10 Things You Should Let Your Child See You Do

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Modelling behaviours you want your child to develop is the best way to raise happy, well-adjusted adults.

CRY: A lot of children think that crying means they are a baby, or weak or deficient in some way, or defective, that they should be able to override feelings of loss and sadness. When these feelings do come up, then they deal with it in a non-healthy way. Human beings are feeling machines. We feel, and when we show or demonstrate that to our children, when we live in front of our children in a way that underscores that truth, then they become at ease with sadness, which is a very, very human emotion.

STRUGGLE: Only by seeing parents struggle do children understand  that that’s a natural part of life – and that when we face our struggles, when we try to work around them, we are demonstrating resilience, which is a hugely important quality to help children. Let your kids see you struggle and how you handle it, how you get through it, how you rest, or you ask for help.

KISS YOUR PARTNER: Some marriages, when kids come along, become partnerships – and they should be – but if we want to model what it is like to love and be loved in a romantic way, then we have to let our kids see what that looks like. That in the midst of making dinner and shuttling kids, figuring out who is going to drive carpool etc there is affection and warmth between parents.

EXERCISE: It sets an expectation for this is how your day looks, that you not only take care of the matters of your mind, but also you do maintenance for your body. If we can help our kids feel that it’s abnormal or weird to not exercise, then we at least nudge them in the direction of making that a lifelong habit.

PLAN YOUR BUDGET: Many parents want to shield their children from money issues but it’s important that parents live within their means and let their kids learn what it is to have an amount of money that you can spend. Start to talk about how much things cost, how much is your rent, how much is your car payment, so that they aren’t flopped into adulthood after high school or university unprepared.

BE PRAYERFUL: Children are actually pretty spiritual by nature. They want to understand what life is about and why are we here. Many of us sweep that under the rug because we don’t have any simple answers, but sometimes the simplest answer is demonstrated by our own activity. Let your children see you have a practice that anchors you internally. It could be prayer, it could be meditation, some kind of spiritual activity on a regular basis. It’s really important for children to see that life isn’t all about outward achievement and acquisition.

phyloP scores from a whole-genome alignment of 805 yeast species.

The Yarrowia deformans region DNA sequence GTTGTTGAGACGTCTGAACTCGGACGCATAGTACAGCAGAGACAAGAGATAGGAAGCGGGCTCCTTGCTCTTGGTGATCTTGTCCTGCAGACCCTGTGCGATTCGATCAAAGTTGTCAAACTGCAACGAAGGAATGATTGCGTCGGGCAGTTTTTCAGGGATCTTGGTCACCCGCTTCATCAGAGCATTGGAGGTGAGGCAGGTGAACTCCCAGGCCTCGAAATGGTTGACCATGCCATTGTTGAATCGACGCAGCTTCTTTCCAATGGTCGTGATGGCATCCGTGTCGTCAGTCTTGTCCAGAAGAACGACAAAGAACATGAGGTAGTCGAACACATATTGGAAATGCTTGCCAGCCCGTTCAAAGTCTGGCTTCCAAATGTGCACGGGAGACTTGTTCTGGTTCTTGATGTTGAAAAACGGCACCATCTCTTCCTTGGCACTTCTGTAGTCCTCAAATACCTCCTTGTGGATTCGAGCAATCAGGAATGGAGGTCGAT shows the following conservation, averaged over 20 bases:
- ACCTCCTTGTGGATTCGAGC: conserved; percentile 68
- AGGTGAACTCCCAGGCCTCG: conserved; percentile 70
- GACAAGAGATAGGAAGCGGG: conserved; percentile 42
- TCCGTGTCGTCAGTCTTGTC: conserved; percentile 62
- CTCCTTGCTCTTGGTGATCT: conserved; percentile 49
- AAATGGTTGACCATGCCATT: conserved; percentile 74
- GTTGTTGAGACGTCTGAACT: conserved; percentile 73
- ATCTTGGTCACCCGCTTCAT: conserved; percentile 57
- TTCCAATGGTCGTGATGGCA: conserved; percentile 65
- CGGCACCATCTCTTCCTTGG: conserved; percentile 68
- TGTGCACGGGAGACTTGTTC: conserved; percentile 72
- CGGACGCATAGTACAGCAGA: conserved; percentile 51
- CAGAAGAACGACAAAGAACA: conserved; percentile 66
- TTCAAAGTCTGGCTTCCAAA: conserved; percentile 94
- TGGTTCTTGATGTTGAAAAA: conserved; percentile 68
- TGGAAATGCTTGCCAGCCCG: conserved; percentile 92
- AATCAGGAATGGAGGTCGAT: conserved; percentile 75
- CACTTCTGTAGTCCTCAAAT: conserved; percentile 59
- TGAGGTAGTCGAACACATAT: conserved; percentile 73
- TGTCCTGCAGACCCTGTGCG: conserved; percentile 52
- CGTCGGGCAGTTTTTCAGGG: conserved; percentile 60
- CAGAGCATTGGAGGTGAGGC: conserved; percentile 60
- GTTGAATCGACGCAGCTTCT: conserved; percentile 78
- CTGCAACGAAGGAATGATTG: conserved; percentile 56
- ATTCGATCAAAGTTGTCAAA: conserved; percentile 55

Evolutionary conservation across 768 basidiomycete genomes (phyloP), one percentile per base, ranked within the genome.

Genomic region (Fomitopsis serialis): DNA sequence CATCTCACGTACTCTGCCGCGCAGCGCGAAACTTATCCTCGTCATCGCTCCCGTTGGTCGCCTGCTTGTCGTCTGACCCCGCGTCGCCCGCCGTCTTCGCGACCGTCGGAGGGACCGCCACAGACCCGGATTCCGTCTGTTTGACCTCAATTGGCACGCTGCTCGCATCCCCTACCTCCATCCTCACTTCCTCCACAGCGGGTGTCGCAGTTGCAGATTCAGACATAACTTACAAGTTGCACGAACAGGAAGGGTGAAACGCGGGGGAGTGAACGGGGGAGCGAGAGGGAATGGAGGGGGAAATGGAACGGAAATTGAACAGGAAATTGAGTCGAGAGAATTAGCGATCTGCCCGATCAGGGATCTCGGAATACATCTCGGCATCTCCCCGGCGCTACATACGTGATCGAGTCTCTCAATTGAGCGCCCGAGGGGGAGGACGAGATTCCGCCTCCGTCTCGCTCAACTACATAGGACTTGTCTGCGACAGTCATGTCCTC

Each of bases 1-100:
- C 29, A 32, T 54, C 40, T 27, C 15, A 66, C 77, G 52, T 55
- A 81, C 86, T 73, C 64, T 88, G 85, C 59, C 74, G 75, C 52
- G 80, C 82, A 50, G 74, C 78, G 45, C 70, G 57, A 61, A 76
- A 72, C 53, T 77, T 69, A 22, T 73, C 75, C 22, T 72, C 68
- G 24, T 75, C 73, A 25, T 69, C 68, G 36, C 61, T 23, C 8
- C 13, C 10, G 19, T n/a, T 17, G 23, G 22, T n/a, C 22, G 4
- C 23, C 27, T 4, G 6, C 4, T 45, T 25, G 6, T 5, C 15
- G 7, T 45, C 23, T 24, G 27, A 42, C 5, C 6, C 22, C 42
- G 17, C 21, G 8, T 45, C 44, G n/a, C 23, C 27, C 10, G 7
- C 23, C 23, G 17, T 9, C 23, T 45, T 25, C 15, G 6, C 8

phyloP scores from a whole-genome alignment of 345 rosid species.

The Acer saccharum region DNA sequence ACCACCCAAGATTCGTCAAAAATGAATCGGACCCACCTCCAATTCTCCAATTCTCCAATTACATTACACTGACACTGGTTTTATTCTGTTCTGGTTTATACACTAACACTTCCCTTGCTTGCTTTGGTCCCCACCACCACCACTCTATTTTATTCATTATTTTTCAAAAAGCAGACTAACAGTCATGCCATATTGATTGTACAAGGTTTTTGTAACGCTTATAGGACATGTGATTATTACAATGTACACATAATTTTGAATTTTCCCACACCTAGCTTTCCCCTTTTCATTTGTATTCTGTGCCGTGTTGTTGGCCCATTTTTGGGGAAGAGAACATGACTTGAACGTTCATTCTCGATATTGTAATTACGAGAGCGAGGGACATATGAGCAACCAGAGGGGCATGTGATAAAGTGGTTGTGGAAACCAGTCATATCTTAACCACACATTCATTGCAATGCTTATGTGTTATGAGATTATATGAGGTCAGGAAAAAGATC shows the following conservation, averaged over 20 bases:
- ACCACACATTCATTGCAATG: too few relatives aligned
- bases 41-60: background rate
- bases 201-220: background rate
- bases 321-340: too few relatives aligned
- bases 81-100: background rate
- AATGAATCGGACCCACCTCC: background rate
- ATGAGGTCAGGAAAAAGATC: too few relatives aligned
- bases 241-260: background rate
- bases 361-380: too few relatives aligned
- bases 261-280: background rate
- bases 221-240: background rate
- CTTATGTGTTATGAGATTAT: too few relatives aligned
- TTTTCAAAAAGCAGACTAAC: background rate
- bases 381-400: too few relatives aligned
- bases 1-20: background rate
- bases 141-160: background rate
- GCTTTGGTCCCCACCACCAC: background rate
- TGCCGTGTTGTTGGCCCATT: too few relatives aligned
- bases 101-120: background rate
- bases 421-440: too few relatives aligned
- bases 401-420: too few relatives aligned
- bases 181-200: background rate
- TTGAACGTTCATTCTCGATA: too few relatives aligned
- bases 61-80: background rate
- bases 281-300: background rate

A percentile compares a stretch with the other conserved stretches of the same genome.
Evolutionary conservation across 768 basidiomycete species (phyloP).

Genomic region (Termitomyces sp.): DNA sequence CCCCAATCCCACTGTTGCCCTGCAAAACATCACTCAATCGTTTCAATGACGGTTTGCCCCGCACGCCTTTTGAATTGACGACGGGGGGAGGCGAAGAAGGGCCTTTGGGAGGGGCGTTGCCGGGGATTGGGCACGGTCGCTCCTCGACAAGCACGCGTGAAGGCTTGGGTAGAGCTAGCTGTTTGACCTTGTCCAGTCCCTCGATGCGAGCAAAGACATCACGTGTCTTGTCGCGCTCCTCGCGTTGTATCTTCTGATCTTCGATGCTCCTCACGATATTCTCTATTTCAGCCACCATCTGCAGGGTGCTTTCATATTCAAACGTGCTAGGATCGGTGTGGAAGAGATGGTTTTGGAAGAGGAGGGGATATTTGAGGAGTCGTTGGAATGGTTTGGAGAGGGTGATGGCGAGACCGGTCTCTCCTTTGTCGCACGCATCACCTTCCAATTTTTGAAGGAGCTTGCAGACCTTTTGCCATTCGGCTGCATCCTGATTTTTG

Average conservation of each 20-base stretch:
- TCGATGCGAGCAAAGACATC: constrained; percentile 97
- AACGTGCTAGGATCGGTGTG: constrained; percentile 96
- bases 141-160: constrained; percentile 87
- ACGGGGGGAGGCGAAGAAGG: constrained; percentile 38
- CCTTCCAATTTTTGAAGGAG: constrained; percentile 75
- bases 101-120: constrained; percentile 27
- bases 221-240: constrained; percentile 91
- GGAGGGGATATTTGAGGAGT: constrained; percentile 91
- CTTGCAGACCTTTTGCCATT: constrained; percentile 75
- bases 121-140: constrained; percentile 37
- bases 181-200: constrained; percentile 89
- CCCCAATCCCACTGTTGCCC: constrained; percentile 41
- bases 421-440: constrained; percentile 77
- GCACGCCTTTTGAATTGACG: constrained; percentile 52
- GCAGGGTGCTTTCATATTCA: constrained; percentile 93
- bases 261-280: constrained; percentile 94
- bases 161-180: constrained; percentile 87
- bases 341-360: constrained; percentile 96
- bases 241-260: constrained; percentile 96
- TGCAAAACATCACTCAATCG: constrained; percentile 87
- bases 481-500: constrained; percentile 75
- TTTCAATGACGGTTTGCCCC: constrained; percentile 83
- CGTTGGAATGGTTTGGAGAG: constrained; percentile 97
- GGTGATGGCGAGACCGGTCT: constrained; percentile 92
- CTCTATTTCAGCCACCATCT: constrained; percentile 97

VOLUNTEER: When children see their parents volunteer, it becomes part of life that we give back, that we give our time, not just write a cheque. It doesn’t necessarily mean signing up to help for a weekend marathon, but it could. It might be helping an elderly neighbor next door, walking their dog when she is not feeling well. It restores a sense of balance, and it also is one of the most effective ways for children to feel that they are meaningful and that they matter when they can improve or uplift someone else—not just mum or dad.

LEARN: Learning is a lifelong pursuit and an essential one, especially if you want to get pragmatic about it. This is a time when our kids are probably going to change careers many times in one life, so they need to have the comfort and the agility to learn new things. The best way to position them to get comfortable with that is to see parents doing it. Learn a new instrument, take an online class about something you’ve always wanted to know about, or just read. Kids who see parents read tend to read more.

BE CREATIVE: It’s important that your kids see you living and engaging in the 3D world in interesting ways, ways that foster that part of you that is more the right brain by expressing yourself artistically and creatively in some small way. Play the piano, draw, sketch, write, cook, listen to music. It doesn’t have to be that you’re good at it in a conventional sense. It’s not about accomplishing something or checking it off your list, it’s just for the sake of art.

BE KIND TO YOURSELF: Parents are the hardest on themselves. They are just brutal, reviewing at the end of the day everything that went wrong. Children should see their parents being kind to themselves. Learn how to speak nicely about yourself. They should see their parents acknowledge what’s going well, what they are grateful for. It’s essential that parents really model for their children self-love, self-care and self-kindness.

– Susan Stiffelman is a family therapist